Later, during the initialization phase of MLTIntegrator, we will create many separate MLTSampler instances that are used to select a suitable set of starting states for the Metropolis sampler. Importantly, this process requires that each MLTSampler produces a distinct sequence of state vectors. The RNG pseudo-random number generator used by pbrt has a handy feature that makes this easy to accomplish: the RNG constructor accepts a sequence index, which selects between one of unique pseudo-random sequences. We thus add an rngSequenceIndex parameter to the MLTSampler constructor that is used to supply a unique stream index to the internal RNG.
The largeStepProbability parameter refers to the probability of taking a “large step” mutation, and sigma controls the size of “small step” mutations.
The MLTSampler::X member variable stores the current sample vector . Because we generally don’t know ahead of time how many dimensions of are actually needed during the sampler’s lifetime, we’ll start with an empty vector and expand it on demand as calls to MLTSampler::Get1D() and MLTSampler::Get2D() occur during rendering.
The elements of this array have the type PrimarySample. The main task for PrimarySample is to record the current value of a single component of on the interval . In the following, we’ll add some additional functionality for representing proposed mutations and restoring the original sample value if a proposed mutation is rejected.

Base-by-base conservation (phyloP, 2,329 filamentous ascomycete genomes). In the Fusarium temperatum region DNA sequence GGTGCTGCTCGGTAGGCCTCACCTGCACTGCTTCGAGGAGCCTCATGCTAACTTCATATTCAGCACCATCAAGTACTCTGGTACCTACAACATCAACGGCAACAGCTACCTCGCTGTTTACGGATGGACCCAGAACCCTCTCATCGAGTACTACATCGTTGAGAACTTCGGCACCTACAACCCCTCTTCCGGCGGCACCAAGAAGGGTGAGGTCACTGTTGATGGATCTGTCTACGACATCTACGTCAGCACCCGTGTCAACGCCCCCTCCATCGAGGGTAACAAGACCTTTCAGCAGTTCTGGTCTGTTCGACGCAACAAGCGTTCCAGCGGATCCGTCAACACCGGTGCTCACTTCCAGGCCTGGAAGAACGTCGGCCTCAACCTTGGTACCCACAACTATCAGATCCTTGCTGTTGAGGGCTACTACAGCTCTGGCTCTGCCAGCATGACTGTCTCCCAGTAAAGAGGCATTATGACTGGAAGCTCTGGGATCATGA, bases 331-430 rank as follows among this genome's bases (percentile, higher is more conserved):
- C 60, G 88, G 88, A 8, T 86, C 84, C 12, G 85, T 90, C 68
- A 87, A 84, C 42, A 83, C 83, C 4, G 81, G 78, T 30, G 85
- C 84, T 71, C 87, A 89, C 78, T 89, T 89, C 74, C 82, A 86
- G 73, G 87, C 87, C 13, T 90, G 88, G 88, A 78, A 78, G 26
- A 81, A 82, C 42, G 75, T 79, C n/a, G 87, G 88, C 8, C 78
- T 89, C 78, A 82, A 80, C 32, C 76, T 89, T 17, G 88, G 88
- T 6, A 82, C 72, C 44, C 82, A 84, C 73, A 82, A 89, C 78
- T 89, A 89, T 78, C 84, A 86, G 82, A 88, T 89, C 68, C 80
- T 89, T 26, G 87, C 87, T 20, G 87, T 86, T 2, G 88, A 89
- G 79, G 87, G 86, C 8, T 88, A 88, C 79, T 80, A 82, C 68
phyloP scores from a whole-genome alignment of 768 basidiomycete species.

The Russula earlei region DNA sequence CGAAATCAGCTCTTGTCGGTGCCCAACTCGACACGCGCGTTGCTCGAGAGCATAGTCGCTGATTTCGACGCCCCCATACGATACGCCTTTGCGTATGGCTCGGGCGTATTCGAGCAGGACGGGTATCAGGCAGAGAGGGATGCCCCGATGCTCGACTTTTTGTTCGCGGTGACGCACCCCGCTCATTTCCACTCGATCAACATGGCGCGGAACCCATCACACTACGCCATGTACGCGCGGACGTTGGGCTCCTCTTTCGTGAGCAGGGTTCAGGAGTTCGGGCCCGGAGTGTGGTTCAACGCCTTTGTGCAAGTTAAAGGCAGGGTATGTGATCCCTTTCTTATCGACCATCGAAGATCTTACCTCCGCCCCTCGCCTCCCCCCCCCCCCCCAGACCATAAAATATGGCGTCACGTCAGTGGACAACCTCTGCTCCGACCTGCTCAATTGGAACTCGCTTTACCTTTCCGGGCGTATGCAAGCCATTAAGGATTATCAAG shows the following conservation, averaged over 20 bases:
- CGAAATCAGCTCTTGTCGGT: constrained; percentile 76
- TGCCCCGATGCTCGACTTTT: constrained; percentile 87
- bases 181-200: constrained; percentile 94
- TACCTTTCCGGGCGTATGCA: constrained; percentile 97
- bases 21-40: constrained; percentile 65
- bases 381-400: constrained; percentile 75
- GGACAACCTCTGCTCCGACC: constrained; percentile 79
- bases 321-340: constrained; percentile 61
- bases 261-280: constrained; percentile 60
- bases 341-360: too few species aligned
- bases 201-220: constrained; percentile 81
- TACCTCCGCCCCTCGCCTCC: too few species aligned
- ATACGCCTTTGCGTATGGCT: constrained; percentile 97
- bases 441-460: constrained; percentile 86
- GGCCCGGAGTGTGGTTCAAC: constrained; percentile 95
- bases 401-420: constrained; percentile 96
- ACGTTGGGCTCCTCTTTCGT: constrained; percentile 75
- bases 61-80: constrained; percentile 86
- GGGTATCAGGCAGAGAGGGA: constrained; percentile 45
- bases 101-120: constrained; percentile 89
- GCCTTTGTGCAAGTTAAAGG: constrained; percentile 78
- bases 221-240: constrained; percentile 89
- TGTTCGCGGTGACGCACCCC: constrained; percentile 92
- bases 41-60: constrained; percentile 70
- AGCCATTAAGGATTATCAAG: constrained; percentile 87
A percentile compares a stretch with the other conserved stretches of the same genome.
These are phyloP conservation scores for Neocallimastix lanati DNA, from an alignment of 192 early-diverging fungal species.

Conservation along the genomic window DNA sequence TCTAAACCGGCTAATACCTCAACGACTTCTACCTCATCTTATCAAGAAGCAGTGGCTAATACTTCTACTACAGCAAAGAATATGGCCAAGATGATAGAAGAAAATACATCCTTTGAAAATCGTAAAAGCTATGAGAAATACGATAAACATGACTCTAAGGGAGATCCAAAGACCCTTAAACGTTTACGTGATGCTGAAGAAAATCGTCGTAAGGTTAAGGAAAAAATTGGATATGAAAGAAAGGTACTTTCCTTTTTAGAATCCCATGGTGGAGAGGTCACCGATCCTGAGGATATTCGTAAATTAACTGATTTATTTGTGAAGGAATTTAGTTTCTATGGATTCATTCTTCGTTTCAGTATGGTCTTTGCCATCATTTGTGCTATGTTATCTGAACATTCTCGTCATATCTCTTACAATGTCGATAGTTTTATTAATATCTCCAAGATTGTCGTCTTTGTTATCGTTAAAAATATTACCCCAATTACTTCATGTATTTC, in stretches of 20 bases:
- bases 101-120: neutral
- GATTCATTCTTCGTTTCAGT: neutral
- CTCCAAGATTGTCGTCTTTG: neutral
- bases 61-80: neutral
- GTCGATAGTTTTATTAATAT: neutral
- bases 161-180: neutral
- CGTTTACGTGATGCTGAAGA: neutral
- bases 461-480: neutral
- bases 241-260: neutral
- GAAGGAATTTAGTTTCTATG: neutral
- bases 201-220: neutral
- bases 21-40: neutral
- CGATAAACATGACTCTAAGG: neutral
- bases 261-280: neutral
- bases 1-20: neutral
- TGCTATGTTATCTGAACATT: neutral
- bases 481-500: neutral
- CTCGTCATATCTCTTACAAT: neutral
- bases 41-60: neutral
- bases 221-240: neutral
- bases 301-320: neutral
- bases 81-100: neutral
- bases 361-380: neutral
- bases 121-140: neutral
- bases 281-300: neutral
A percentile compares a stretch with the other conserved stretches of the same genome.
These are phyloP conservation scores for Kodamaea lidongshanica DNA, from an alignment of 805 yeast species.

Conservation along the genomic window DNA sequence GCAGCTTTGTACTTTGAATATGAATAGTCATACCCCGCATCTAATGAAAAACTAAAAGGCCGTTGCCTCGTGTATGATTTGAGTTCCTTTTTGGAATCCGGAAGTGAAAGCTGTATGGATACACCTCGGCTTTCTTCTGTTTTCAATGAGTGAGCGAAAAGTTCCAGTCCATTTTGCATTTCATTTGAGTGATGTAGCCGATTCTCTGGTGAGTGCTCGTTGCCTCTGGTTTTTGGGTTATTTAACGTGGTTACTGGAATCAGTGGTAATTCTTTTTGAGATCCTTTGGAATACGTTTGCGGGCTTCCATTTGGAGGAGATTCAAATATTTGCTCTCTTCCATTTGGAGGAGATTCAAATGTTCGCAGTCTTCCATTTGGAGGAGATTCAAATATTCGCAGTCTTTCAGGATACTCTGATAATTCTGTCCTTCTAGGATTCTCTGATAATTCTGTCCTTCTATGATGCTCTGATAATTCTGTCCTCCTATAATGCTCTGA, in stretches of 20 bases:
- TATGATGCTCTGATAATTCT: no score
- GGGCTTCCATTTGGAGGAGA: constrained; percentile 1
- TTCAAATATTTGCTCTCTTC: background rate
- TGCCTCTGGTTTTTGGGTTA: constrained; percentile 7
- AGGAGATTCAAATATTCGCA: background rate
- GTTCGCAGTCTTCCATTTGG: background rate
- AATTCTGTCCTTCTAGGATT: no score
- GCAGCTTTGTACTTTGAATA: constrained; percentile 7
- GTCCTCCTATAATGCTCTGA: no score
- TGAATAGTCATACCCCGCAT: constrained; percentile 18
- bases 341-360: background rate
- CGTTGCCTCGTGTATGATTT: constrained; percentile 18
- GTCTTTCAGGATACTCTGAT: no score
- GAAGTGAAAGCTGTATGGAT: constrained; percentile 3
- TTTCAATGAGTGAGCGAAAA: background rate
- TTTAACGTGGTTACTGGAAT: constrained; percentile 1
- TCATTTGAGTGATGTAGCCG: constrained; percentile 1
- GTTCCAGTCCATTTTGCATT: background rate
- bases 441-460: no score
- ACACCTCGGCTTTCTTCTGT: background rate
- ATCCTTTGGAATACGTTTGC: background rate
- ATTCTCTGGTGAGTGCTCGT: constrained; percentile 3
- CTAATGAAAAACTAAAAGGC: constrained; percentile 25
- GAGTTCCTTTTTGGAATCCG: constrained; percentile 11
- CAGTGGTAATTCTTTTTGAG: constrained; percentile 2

The Get1D() method returns the value of a single component of MLTSampler::X, whose position is given by GetNextIndex()—for now, we can think of this method as returning the value of a running counter that increases with every call. EnsureReady() expands MLTSampler::X as needed and ensures that its contents are in a consistent state. The details of these methods will be clearer after a few more preliminaries, so we won’t introduce their implementations just yet.
The 2D analog simply performs two calls to Get1D().
Next, we will define several MLTSampler methods that are not part of the official Sampler interface. The first one, MLTSampler::StartIteration(), is called at the beginning of each Metropolis-Hastings iteration; it increases the currentIteration counter and determines which type of mutation (small or large) should be applied to the sample vector in the current iteration.
currentIteration is a running counter, which keeps track of the current Metropolis-Hastings iteration index. Note that iterations with rejected proposals will be excluded from this count.
The MLTSampler::lastLargeStepIteration member variable records the index of the last iteration where a successful large step took place. Our implementation chooses the initial state to be uniformly distributed on primary sample space ; hence the first iteration’s state can be interpreted as the result of a large step in iteration 0.